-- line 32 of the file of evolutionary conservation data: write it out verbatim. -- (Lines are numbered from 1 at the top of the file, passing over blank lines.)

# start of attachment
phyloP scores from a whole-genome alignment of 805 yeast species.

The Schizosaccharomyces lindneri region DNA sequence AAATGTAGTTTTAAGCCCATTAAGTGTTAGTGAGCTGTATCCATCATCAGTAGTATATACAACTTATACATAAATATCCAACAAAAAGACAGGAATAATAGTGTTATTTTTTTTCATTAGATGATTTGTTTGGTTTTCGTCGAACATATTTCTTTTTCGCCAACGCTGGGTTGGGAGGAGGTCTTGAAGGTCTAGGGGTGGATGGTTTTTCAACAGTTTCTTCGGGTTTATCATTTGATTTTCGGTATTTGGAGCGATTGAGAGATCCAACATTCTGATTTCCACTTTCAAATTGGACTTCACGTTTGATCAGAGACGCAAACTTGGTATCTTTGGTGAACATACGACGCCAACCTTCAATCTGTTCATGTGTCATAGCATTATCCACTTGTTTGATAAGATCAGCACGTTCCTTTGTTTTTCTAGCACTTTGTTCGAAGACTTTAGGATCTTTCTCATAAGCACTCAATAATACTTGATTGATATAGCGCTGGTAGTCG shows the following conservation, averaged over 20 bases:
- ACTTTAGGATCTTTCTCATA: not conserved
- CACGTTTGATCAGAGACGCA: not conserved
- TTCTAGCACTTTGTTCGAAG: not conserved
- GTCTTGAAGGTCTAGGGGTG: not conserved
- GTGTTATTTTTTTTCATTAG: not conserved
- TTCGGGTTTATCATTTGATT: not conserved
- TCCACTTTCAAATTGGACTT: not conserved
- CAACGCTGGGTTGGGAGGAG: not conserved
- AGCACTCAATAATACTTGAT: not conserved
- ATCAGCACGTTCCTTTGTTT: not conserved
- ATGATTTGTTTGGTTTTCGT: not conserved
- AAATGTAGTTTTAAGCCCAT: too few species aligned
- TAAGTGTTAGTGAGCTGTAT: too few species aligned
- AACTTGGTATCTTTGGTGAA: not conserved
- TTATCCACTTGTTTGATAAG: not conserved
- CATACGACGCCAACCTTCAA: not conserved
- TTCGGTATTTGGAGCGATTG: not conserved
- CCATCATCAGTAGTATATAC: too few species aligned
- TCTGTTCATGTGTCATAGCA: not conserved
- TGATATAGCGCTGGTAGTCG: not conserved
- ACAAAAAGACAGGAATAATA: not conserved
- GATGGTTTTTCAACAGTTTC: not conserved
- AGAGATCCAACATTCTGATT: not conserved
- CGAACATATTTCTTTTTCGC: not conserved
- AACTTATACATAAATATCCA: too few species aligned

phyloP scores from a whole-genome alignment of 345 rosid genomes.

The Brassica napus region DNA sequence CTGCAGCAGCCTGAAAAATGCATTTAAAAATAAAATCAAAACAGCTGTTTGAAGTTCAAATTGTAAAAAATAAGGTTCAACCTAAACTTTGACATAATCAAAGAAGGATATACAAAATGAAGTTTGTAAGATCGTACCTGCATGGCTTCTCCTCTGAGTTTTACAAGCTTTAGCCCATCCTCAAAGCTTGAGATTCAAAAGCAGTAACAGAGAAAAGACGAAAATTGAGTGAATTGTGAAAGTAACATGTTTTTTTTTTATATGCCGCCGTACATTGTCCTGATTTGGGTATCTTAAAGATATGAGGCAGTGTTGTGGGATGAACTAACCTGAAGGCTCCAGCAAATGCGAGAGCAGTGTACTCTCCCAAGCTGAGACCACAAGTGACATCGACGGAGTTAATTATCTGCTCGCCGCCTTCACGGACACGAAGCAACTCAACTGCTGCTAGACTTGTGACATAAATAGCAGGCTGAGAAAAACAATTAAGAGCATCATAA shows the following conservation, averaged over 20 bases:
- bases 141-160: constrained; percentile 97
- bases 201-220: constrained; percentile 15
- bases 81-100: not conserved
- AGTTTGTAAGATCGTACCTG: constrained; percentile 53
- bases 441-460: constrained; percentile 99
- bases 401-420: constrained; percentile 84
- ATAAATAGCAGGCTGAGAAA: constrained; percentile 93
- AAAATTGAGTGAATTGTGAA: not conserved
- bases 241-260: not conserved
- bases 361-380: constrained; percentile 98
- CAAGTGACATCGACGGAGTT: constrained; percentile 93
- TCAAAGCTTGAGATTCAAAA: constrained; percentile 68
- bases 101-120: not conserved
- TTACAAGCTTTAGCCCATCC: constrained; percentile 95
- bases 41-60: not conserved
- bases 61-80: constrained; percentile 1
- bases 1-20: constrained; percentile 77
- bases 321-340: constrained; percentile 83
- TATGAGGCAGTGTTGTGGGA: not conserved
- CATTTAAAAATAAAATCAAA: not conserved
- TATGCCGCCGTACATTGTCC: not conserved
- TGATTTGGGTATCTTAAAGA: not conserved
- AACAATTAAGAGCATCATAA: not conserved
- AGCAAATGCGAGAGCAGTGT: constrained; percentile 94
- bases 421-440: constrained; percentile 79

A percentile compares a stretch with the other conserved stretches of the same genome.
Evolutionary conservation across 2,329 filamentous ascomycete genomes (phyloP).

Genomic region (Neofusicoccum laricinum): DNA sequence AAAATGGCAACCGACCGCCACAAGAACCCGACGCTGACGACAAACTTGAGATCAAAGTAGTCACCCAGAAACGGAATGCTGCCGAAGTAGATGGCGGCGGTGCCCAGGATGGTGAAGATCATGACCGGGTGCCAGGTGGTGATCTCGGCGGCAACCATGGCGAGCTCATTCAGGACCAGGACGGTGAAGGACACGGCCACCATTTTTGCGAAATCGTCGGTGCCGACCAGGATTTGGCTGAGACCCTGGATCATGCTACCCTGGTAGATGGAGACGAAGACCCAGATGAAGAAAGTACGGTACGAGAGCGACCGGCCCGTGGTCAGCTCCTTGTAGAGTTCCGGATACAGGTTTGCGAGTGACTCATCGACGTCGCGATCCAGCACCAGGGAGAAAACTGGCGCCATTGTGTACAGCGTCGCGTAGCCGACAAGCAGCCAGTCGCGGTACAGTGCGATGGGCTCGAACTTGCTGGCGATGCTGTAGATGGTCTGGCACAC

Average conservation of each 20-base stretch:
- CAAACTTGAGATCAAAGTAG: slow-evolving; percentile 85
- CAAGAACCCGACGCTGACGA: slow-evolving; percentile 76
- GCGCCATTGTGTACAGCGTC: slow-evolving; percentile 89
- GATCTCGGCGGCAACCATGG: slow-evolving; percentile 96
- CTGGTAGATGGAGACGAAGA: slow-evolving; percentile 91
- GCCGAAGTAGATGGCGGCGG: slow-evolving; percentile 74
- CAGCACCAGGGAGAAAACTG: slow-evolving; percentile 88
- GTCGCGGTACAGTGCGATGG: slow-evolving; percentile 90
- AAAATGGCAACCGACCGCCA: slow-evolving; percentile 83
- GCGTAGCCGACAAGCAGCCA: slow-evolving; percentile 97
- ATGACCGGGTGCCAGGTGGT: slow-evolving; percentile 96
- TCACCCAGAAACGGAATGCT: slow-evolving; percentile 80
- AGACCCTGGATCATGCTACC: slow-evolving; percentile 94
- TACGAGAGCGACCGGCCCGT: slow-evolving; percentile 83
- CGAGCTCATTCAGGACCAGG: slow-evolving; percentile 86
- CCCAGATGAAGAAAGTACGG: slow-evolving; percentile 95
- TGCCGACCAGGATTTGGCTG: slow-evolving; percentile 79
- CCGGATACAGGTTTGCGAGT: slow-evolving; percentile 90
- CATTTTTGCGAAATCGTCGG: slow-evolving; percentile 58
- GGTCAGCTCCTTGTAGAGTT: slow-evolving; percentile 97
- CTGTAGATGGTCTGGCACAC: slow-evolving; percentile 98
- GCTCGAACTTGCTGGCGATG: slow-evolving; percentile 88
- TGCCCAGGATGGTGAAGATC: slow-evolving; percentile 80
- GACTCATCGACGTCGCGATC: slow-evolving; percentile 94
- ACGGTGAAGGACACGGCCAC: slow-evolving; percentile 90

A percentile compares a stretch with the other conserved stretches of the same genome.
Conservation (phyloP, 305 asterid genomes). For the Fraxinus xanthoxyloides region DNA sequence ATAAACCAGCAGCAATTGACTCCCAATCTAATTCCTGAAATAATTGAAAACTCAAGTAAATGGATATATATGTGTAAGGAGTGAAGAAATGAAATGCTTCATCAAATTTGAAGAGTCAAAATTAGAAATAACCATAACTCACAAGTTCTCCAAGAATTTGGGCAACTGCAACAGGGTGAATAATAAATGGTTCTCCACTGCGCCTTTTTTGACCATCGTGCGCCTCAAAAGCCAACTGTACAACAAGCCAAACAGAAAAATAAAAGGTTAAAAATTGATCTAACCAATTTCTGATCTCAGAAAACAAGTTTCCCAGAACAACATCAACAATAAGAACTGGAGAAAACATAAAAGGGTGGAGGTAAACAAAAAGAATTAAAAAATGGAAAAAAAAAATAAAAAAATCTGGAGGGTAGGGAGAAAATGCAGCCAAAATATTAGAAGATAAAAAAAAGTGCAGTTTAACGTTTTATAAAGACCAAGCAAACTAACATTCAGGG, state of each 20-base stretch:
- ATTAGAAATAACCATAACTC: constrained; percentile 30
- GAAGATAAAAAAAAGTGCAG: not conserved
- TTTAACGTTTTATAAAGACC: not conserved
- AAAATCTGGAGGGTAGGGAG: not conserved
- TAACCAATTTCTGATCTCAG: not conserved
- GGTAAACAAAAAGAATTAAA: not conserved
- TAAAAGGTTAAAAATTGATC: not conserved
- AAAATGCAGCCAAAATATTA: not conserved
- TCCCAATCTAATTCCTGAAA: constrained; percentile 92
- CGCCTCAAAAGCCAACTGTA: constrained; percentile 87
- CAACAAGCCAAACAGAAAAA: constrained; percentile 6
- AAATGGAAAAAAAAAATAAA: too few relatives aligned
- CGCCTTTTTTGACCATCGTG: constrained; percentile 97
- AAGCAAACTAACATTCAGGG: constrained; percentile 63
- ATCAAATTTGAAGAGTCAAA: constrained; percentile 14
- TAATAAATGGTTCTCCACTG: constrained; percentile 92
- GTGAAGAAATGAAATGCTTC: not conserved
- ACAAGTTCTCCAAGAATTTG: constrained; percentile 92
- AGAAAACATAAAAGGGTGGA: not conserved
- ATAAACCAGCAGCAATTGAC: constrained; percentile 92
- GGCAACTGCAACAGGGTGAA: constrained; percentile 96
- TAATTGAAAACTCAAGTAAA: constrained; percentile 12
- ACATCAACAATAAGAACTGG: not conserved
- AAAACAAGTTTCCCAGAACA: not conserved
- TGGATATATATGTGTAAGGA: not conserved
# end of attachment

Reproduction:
- bases 81-100: not conserved